Class of Deaf & Disabled Suing Georgia Upheld

     ATLANTA (CN) – Deaf people with behavioral or developmental disabilities can sue as class over Georgia’s failures in public mental health care access, a federal judge ruled.
     Renita Belton and Matthew Erickson, two deaf adults with severe mental and developmental disorders, had sued the state in March 2010 on behalf of all Georgians in need of mental health care who could not benefit from state-funded services because of the state’s inability to accommodate them. They claimed that they had been unable to find deaf-appropriate group home care, leaving them with no choice but to live at home with family members who are fluent in American Sign Language.
     The Northern District of Georgia certified their class in March 2011.
     One year later, the court ruled that Georgia had failed to provide deaf Georgians with meaningful access to public mental health care services such as group home care. The ruling also noted that Georgia faced a severe shortage of ASL-fluent mental health practitioners and failed to reimburse health care providers for the cost of interpreters.
     U.S. District Judge Richard Story referred the case to mediation and ordered Georgia to take certain steps to remedy violations of the Americans with Disabilities Act and Section 504 of the Rehabilitation Act.
     After the court found Georgia liable under the ADA and Section 504, the state asked it to decertify the class and dismiss the action for lack of standing.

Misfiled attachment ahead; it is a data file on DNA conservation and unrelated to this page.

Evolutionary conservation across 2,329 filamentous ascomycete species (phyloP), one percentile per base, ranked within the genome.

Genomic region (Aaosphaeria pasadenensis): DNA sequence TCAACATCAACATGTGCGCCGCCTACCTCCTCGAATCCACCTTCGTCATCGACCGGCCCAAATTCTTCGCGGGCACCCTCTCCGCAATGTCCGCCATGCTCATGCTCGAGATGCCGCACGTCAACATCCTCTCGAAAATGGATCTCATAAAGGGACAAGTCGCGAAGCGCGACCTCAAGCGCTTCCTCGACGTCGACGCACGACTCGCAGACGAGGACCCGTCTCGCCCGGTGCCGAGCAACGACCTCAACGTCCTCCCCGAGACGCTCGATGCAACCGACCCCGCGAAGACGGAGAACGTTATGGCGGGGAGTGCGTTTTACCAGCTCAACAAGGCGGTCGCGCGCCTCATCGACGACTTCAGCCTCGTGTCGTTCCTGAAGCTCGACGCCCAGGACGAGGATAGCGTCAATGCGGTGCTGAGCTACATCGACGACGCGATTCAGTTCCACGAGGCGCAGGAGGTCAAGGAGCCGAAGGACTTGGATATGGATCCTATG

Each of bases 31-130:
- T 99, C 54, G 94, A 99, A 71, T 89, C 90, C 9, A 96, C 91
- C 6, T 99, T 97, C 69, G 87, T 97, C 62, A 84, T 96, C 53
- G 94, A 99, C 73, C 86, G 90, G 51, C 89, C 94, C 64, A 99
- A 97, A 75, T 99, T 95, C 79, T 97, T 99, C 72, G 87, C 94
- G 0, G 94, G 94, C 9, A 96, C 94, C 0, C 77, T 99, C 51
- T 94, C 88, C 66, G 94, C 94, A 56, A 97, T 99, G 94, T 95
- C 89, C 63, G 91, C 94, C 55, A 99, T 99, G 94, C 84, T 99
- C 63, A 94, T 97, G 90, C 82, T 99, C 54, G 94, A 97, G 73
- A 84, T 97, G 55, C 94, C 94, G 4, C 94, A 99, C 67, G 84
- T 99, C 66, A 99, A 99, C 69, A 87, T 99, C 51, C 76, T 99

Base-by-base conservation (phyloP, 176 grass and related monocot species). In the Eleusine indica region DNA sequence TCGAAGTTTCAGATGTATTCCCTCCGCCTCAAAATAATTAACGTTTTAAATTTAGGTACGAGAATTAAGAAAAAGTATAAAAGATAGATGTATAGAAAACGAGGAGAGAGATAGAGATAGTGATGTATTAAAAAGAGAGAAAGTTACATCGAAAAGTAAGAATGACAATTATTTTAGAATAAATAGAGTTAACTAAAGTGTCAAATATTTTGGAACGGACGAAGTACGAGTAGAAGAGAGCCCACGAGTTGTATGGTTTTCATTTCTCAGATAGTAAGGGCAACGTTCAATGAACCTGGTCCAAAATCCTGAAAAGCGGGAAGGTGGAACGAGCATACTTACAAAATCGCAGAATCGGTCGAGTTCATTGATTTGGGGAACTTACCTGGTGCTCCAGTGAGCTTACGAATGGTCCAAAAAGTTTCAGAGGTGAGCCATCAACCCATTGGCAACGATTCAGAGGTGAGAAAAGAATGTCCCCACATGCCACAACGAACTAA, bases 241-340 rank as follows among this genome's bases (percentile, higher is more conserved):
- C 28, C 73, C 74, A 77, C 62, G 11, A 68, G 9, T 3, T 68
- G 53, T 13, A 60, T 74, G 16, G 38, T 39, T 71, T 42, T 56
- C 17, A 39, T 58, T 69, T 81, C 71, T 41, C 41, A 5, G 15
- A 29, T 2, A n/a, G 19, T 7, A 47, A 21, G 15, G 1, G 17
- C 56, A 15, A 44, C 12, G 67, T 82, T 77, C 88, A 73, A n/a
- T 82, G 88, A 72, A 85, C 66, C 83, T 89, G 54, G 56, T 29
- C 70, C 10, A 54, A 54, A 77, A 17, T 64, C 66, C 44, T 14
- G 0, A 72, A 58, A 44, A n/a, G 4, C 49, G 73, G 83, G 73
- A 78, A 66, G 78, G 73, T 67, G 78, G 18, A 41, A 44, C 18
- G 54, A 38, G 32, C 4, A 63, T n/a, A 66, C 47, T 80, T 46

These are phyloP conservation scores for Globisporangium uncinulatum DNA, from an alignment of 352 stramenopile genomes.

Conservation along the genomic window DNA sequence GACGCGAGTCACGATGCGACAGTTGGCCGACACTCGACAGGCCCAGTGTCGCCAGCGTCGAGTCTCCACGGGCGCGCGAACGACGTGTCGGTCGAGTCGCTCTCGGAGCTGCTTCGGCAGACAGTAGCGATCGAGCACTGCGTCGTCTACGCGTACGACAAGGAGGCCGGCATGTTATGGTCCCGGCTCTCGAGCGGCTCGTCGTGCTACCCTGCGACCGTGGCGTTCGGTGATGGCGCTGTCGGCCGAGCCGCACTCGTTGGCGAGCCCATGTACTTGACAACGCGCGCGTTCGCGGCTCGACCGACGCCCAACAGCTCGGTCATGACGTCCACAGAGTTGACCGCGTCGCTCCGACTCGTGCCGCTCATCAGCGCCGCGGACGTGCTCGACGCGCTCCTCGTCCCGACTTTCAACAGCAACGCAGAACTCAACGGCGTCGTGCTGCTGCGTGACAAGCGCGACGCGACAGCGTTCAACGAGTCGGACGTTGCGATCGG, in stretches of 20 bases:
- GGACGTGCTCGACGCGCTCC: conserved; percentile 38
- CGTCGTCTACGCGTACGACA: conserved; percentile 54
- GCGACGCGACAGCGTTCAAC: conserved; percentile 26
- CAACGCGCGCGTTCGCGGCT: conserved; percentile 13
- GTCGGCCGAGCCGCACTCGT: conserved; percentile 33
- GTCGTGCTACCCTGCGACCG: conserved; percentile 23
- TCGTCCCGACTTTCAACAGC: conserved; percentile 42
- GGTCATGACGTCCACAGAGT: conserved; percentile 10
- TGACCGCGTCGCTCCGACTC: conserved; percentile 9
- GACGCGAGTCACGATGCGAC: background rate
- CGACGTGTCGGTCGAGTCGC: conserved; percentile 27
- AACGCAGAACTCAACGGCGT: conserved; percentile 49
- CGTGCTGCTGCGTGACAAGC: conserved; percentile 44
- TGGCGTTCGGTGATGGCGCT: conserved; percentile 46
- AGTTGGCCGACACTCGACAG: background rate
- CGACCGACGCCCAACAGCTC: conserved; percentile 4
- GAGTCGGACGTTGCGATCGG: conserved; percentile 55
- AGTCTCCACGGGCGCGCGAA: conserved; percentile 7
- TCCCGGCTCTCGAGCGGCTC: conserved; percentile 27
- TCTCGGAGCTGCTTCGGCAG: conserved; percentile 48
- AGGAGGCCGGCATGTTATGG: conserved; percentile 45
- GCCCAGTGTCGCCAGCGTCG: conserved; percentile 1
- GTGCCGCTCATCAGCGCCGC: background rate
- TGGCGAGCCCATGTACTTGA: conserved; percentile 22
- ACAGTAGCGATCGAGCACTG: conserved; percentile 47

Georgia argued that Belton and Erickson were not adequate class representatives as to the claim of cost-associated denial of access to interpreters.
     Story sided with the plaintiffs last week, reminding the state that Belton and Erickson had standing to raise ADA and Section 504 violations claims.
     Belton and Erickson are adequate class representatives because they have been denied access to state-provided mental health care services such as group home living because of the state’s failure to accommodate the deaf, the ruling states.
     Their claims are also typical of the class members’ claims and arise from the same conduct, according to the order.
     “It is immaterial that the named plaintiffs and other members of the plaintiff class may have been deprived of access to the state’s mental health care services in different ways or through different means (e.g., through a lack of deaf-appropriate group homes or ASL interpreters),” Story wrote. (Parentheses in ruling).
     Georgia has also sought to stay the implementation of the court’s remedy order, and the plaintiffs in turn moved to refer that request to the monitor.
     Story refused to dismiss the action, and gave Georgia six days to answer the plaintiffs’ motion.

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